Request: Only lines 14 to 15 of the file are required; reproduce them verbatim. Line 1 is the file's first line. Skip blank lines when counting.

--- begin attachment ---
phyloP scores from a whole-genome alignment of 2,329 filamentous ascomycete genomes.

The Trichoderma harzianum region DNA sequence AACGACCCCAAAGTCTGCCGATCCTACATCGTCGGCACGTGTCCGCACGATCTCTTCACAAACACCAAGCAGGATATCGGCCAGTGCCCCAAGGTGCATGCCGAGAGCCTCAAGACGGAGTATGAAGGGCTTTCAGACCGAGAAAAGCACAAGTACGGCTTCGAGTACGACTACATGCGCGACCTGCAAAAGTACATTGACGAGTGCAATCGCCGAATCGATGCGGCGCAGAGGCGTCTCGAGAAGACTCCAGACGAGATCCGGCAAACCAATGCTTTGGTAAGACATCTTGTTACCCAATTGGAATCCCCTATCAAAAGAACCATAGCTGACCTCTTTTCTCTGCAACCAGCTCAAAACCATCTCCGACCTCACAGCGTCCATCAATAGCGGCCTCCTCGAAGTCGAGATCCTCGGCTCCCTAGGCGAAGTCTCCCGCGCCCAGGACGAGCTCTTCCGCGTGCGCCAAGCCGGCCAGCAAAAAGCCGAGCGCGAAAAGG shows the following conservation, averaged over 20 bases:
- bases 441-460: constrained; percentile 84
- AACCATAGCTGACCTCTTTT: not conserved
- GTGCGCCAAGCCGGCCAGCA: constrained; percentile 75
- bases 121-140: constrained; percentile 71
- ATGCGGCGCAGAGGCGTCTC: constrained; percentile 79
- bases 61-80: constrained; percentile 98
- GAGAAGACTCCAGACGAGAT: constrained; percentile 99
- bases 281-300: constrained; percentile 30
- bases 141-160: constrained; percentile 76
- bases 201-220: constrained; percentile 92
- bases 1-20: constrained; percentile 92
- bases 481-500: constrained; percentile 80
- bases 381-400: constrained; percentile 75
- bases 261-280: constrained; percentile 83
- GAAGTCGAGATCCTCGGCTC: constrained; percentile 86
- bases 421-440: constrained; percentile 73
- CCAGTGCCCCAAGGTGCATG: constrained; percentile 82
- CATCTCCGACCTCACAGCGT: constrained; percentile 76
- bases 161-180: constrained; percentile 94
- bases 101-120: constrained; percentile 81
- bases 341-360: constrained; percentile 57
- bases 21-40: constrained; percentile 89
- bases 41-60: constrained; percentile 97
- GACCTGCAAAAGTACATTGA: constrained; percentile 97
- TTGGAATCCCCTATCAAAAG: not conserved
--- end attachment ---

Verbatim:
- bases 481-500: constrained; percentile 80
- bases 381-400: constrained; percentile 75